Multiple Flaws Found In Emerson Rosemount Gas Chromatographs

The security team successfully emulated a gas chromatograph model to study potential vulnerabilities.

by Alan J June 28, 2024

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Security experts have identified multiple vulnerabilities in widely used industrial gas chromatographs manufactured by Emerson Rosemount. These flaws could potentially allow malicious actors to access sensitive information, disrupt operations and execute unauthorized commands.

Gas chromatographs are critical instruments used for analyzing chemical compounds across a range of industries, including environmental facilities, hospitals, and food processing companies. These devices are critical for ensuring the accuracy of gas measurements and the safety of the environment, patients, and consumers.

Flaws in Emerson Rosemount Gas Chromatographs

Operational technology security firm Claroty discovered the vulnerabilities, which include two command injection flaws and two authentication bypass issues. If exploited, these flaws could enable unauthenticated attackers to run arbitrary commands, access sensitive data and gain administrative control.

Source: Wikipedia

Emulated system (Source: claroty.com)

To study the Emerson Rosemount 370XA gas chromatograph, commonly used in industrial settings for gas analysis, the researchers took efforts to emulate the systems. This complex process was undertaken because the physical device could cost over $100,000 while the research was limited to a six-week project.

The emulation process involved download and extraction of the device firmware from the official Emerson Rosemount website, and a search for an application that could implements its proprietary protocols. The researchers used the QEMU emulator to emulate the PowerPC architecture used by the gas chromatograph and run the extracted firmware. Upon investigation, the researchers were able to uncover four key vulnerabilities:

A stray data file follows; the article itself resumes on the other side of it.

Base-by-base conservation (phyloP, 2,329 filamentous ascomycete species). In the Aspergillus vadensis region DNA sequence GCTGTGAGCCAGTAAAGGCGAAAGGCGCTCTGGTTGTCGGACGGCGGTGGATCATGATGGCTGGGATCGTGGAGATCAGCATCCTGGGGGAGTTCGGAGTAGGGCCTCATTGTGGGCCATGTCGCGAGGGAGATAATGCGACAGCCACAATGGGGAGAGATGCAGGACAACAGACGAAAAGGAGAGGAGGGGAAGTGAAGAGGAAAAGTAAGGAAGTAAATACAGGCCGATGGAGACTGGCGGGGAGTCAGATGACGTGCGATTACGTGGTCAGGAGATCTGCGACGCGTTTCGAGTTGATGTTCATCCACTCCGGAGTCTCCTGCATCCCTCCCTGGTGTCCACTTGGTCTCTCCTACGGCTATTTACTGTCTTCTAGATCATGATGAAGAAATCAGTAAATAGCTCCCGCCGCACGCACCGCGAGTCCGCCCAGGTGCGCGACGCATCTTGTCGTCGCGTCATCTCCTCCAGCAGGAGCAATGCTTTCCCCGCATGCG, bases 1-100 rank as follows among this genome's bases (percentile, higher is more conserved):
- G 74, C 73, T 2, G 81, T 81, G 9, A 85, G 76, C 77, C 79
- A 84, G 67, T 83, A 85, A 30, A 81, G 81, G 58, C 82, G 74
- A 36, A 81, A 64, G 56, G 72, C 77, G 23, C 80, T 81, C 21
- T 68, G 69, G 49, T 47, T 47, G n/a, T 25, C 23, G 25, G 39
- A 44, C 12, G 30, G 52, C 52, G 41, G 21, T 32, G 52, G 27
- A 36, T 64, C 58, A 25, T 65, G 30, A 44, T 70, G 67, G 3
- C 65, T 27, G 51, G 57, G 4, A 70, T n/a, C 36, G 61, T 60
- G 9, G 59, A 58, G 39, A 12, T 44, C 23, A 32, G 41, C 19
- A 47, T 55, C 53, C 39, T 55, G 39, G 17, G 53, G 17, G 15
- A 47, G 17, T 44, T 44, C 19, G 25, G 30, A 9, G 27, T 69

• CVE-2023-46687: Allows remote execution of root-level commands without authentication (CVSS score: 9.8)
  • CVE-2023-49716: Enables authenticated users to run arbitrary commands remotely (CVSS score: 6.9)
  • CVE-2023-51761: Permits unauthenticated users to bypass authentication and gain admin access by resetting passwords (CVSS score: 8.3)
  • CVE-2023-43609: Allows unauthenticated users to access sensitive information or cause denial-of-service (CVSS score: 6.9)

The U.S. Cybersecurity and Infrastructure Security Agency issued an advisory in January warning that successful attacks could lead to “denial-of-service conditions” and unauthorized system access. The affected models include GC370XA, GC700XA and GC1500XA running firmware versions 4.1.5 and earlier.

Industry Impact and Mitigation

Gas chromatographs play a crucial role in various sectors, from environmental monitoring to medical diagnostics. Compromised devices could have far-reaching consequences.

In food processing, attacks on chromatographs might prevent accurate bacteria detection, halting production. In healthcare settings, disrupted blood sample analysis could impact patient care.

Emerson has released updated firmware addressing these vulnerabilities. The Claroty researchers said they “appreciate Emerson for its swift response and cooperation, which demonstrates their dedication to our shared goal.”

Emerson advises customers to apply the patches and implement best practices in the cybersecurity industry according to current standards.

The firm stated, “In addition, Emerson recommends end users continue to utilize current cybersecurity industry best practices and in the event such infrastructure is not implemented within an end user’s network, action should be taken to ensure the Affected Product is connected to a well-protected network and not
connected to the Internet.

In its advisory CISA shared the following recommendations for securing these systems:

  • Minimize network exposure: Ensure that control system devices and/or systems,  are not publicly accessible from the internet.
  • Locate control system networks:  Place remote devices behind firewalls and isolate them from business networks
  • Secure Remote Access: Use Virtual Private Networks (VPNs) to secure remote access. However, the agency also warned of potential inherent risks in VPNs, asking organizations and businesses to be aware of them.

CISA reminds organizations to perform proper impact analysis and risk assessment prior to deploying defensive measures,” the advisory stated.


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